For our opening interview, Garden Growers Australia caught up with former news anchor and reporter turned gardener, author, and community activist – Indira Naidoo. Since her news broadcasting days, Indira has gone on to run global food campaigns with the UN Food Agency, publish two best-selling books, run urban gardening classes, and is a volunteer ambassador for the Wayside Chapel (a church-run centre for the homeless and disadvantaged in Kings Cross), among others things.
In her first book ‘The Edible Balcony’, Indira documents the transformation of her 13th floor inner-city balcony in to a thriving kitchen garden, and provides tips on how to grow fresh food in small spaces. And in Indira’s most recent book ‘The Edible City’ Indira uncovers the ‘quiet revolution’ of innovative communal gardeners around Australian cities, and shares practical tips about gardening, worm-farming, composting, bee keeping, plus a number of delicious recipes.
Thanks for joining us Indira. Tell me about your journey from news anchor / reporter to inner-city gardener and best-selling author?
“So, I left broadcasting about 20 years ago, it probably doesn’t seem that long ago, but it’s been a very long journey. I was getting more involved and looking more at what was causing the conflicts that I was covering in the news. What I felt we weren’t doing properly in general mainstream news reporting was showing that conflicts were being caused more and more by shortages of food and water. In the news we were reporting famine, drought, and ethnic conflicts, but really – I thought it was the shortage of food and water, and climate change that was exacerbating it and causing more conflicts. That’s what I really wanted to explore. Which is what set me off on the journey of doing a bit of travel, spending time in farms in Northern Africa, Asia, America, and Australia, and looking at how we were producing our foods, the challenges it was putting on our environmental systems, the quality and nutrition of the foods we were producing, and the cost of it. That lead me to work for CHOICE (the consumer advocacy group in Australia). I ran some national food campaigns then joined the UN Food Agency in Geneva and ran some global food campaigns from there. Then I came back to Australia and got a climate change trainee-ship with Al Gore (the former US Vice President) and that’s when I realised that climate change was going to determine everything that we do, which is what has happened now… and that was 10 years ago. When I came back to Potts Point, where I live in Sydney, I realised that I was part of the problem because my food came from all over the world. I didn’t know who had grown it or what was in it. So, that was when I started thinking ‘could I grow some of my own food?’ not all of it but some of it? I’d never been a gardener, I thought it was difficult, I didn’t have enough time, I didn’t have enough space. That’s when I planted my first balcony garden about 9 years ago. Then I wrote a few books, and that’s where we are today.”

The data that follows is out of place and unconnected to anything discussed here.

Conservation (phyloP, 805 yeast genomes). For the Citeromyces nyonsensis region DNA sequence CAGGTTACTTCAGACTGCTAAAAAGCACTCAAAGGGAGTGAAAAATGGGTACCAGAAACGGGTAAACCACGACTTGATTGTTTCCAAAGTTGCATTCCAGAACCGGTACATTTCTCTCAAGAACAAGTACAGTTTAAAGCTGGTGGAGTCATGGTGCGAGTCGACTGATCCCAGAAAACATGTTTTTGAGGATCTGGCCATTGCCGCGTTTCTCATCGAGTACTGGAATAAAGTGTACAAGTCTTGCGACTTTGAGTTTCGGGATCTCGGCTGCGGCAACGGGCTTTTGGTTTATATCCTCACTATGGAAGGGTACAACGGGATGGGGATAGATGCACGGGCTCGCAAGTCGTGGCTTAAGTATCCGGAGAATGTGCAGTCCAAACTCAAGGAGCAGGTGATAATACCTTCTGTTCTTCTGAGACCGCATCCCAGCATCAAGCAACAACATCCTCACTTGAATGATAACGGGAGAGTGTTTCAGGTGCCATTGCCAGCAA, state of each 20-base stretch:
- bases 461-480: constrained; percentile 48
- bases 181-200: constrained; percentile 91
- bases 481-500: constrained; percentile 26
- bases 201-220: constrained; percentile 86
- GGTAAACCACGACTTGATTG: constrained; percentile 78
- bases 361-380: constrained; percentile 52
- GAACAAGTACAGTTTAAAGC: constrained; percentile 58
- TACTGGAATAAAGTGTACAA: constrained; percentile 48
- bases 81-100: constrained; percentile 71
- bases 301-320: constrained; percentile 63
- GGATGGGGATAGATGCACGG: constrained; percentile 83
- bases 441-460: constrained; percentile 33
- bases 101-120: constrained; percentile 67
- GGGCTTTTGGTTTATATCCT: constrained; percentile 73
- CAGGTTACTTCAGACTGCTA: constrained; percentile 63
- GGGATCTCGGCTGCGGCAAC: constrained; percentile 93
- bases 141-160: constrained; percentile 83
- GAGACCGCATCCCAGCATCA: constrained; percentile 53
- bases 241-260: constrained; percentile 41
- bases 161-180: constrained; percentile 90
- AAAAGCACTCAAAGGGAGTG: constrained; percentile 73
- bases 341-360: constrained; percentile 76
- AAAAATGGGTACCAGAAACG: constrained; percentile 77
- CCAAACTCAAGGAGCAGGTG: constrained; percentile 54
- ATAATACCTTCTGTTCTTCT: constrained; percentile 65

What advice would you give to gardening enthusiasts starting their own balcony garden / small-space garden?
“First thing I would say is, assess how much space you have, how much time you have, and how much light is really important as different plants need different light. Most people go wrong by putting their plants in the wrong location. Obviously, I’d say get a copy of my book ‘The Edible Balcony’ [chuckles] or go to the Gardening Australia website. You can get some basics on what soil you need to plant in, how often you need to water your plants, as those things are really critical. And, start small with some herbs, and then maybe some lettuce or tomatoes, and then move on from that as you get more comfortable and sufficient.”
What did you learn during your time as volunteer ambassador for the Wayside Chapel Communal Garden? And what did you take away from the experience?
“Well, I think the thing that really affected me was that it was in my suburb – only 3 streets away from where I live. I really had no idea how serious the homeless problem was in the city until I spent some time there. I was initially involved getting their rooftop garden up and growing, and through that I met a number of homeless visitors who helped run our garden and realised that in a country as wealthy as Australia, we don’t need to have anyone homeless at all. ‘What were we doing? what was going wrong with our system?’ That was when I started to get more interested in the issue of homelessness, what were the drivers, and how I could do work to raise awareness about it. So, for the last 6-7 years, I’ve been an ambassador there, I help run garden glasses, raise money, talk at corporate events, and this year hosted and produced a series about homelessness (Filthy Rich and Homeless) for SBS Television which was terrific. Everyone responded well to it, it rated very well, and we’ve got a new series we’re filming at the moment that goes to air in 2018. I think it’s made people more aware of how serious the issue is and how easily it could be addressed if we were all more understanding and committed to it.”